cigarette butts, ecotourism in India

Cigarette butts are not only notoriously non-biodegradable but also a forest fire hazard!

7. Learn to be ethical in the forests: Photographs are one of the essentials in a traveller’s diary. Learn photography ethics or simply talk to the experts to get an idea of how to click wildlife without disturbing them. This is an important factorwhen it comes to ecotourism in Inda.

Here are a few links to help you:

http://www.digicamhelp.com/how-to/nature/wildlife-photography-ethics/

http://focusingonwildlife.com/news/nature-photography-ethics-and-conservation-issues/

elephants, eco tourism in India

I personally like distant photography. This photograph speaks so much about the animal’s habitat. Isn’t it better to capture and witness a Wild Elephant family enjoying at their home. Clicked at Anamalai Tiger reserve in Tamil Nadu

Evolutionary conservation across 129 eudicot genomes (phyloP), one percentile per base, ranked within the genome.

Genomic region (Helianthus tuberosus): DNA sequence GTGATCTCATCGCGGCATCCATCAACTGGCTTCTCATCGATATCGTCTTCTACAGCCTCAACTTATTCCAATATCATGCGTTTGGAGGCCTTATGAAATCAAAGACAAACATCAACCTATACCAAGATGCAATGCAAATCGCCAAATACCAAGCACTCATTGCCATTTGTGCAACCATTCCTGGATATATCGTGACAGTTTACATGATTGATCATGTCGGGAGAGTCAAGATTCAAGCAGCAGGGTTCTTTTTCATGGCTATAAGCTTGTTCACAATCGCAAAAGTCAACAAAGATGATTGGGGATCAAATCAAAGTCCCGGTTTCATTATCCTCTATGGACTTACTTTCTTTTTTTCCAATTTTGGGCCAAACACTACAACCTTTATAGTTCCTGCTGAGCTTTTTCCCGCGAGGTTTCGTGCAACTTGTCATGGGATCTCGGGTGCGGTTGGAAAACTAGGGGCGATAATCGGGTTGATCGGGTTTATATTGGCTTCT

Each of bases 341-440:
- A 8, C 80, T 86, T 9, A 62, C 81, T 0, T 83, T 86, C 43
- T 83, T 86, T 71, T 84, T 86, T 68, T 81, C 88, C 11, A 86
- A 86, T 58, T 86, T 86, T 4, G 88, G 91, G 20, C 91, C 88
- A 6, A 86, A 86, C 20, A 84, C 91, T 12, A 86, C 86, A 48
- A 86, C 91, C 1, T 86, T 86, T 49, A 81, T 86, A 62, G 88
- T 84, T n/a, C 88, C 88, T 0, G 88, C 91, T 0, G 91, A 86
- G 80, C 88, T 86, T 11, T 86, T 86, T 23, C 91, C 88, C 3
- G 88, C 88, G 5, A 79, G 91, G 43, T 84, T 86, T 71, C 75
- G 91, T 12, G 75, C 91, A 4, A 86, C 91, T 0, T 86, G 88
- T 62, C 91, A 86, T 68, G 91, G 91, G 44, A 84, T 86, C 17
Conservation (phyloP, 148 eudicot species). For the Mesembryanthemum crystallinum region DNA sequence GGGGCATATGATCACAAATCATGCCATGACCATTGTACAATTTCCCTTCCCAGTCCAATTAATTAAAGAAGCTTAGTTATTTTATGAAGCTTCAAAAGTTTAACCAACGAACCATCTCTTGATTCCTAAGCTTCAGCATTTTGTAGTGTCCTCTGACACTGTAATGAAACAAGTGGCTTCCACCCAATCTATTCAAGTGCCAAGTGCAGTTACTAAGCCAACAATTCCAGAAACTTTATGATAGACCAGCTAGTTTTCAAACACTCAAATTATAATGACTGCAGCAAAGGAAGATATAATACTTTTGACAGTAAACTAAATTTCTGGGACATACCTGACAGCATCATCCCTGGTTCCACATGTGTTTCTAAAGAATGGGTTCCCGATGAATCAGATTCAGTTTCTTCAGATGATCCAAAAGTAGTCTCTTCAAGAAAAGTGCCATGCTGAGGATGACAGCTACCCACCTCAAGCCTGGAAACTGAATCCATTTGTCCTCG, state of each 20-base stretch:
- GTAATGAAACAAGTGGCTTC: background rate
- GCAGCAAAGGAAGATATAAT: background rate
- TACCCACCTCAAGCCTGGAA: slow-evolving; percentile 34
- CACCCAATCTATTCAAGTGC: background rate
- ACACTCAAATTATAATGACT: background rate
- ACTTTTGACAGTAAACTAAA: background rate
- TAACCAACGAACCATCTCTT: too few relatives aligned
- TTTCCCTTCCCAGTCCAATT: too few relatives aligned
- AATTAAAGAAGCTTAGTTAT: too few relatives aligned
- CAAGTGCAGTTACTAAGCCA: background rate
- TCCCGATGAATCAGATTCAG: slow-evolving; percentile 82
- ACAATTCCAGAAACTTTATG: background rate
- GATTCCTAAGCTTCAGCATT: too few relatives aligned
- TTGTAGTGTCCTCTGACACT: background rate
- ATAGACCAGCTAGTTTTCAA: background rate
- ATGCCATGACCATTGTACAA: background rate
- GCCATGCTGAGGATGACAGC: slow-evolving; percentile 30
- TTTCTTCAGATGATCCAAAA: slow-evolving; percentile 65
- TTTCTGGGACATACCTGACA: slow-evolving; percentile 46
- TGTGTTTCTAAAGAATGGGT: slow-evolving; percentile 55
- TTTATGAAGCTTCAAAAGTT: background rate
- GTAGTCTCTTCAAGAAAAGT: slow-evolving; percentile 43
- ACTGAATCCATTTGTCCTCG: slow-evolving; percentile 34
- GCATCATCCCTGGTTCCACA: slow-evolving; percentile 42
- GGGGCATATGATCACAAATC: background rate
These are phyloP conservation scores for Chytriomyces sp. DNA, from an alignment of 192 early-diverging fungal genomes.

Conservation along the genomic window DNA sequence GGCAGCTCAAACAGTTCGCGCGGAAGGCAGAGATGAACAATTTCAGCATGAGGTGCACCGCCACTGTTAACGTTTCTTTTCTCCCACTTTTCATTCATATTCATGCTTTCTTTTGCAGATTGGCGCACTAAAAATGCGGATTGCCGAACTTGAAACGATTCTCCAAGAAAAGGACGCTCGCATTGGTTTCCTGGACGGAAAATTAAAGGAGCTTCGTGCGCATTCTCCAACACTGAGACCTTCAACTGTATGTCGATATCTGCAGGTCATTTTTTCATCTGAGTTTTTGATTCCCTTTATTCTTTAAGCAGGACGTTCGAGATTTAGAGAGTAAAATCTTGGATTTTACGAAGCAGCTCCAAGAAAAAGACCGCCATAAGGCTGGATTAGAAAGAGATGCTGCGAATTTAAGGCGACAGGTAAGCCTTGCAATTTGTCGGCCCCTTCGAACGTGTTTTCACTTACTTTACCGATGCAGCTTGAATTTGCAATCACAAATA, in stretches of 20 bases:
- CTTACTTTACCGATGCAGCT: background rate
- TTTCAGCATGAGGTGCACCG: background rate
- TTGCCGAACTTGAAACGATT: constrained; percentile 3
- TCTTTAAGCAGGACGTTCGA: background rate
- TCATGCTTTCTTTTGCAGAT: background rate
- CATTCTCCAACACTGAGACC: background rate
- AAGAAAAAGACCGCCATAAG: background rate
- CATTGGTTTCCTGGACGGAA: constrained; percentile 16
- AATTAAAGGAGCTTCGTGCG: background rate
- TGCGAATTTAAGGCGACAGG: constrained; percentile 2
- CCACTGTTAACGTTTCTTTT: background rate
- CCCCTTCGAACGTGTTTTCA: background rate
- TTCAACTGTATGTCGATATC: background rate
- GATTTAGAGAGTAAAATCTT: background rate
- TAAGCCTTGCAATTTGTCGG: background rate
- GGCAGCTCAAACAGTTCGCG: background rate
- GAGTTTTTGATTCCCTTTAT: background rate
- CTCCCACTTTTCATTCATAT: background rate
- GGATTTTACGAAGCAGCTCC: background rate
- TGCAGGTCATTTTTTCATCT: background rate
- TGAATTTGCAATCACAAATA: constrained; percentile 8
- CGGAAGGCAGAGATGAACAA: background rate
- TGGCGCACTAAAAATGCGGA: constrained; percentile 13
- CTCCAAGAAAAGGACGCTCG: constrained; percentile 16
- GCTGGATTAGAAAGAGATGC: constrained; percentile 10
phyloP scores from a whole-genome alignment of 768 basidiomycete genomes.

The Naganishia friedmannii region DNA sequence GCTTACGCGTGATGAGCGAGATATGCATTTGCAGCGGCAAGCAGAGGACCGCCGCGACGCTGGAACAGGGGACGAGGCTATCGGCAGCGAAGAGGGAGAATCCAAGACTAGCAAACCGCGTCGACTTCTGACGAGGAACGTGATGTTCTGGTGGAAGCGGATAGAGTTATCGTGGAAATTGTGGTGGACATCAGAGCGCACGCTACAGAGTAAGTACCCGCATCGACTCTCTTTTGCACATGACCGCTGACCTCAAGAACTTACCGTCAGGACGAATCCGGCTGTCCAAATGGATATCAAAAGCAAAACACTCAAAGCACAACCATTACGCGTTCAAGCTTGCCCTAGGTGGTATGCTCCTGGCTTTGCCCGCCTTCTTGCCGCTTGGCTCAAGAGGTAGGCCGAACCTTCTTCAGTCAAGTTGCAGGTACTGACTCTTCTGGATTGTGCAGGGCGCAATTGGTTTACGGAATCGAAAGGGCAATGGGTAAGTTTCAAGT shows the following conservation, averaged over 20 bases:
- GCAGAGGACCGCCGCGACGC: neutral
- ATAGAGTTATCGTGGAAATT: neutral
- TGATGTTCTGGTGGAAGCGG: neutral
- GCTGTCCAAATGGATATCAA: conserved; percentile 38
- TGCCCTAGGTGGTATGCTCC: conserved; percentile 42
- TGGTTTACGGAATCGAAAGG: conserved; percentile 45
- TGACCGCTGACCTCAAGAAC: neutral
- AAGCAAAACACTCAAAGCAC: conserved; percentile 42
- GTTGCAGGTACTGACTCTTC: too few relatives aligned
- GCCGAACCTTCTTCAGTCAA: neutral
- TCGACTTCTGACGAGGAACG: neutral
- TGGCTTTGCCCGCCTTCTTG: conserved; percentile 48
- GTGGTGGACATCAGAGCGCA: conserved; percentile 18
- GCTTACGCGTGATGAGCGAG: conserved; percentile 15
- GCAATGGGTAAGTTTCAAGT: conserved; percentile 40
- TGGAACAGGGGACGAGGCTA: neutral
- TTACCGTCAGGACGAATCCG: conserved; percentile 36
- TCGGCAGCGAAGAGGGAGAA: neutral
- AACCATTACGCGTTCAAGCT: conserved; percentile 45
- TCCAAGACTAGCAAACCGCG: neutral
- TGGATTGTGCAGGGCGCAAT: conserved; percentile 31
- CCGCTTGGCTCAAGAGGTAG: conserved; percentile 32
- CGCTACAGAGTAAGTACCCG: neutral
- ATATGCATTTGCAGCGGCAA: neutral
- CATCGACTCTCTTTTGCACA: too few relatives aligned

8. Get involved with organisations who promote ecotourism in India: You can choose to work and be an active part of these organisations. I would like to list a few names here- bigger organisations like WWF-India and BNHS run tours and events. Also other private and self funded organisations, one of them being Flock Together- conduct weekend eco-tours based out of Bangalore and Mumbai, learn and have fun.

Organizations which promote ecotourism, Ecotourism in India

Organizations which promote ecotourism

9. Make Donations: Everyone must make it a point to donate to conservation efforts! If you do not like ecotourism and wish to travel with all your luxuries and disturb nature- then it’s even more imperative to donate to causes that support conservation. Everyone needs to support the cause :)
Here are a few links to help you:

Snowleopard
WWF India

Eco tourism in India

Donate for a greener tomorrow! 

This post was published by Holidify.com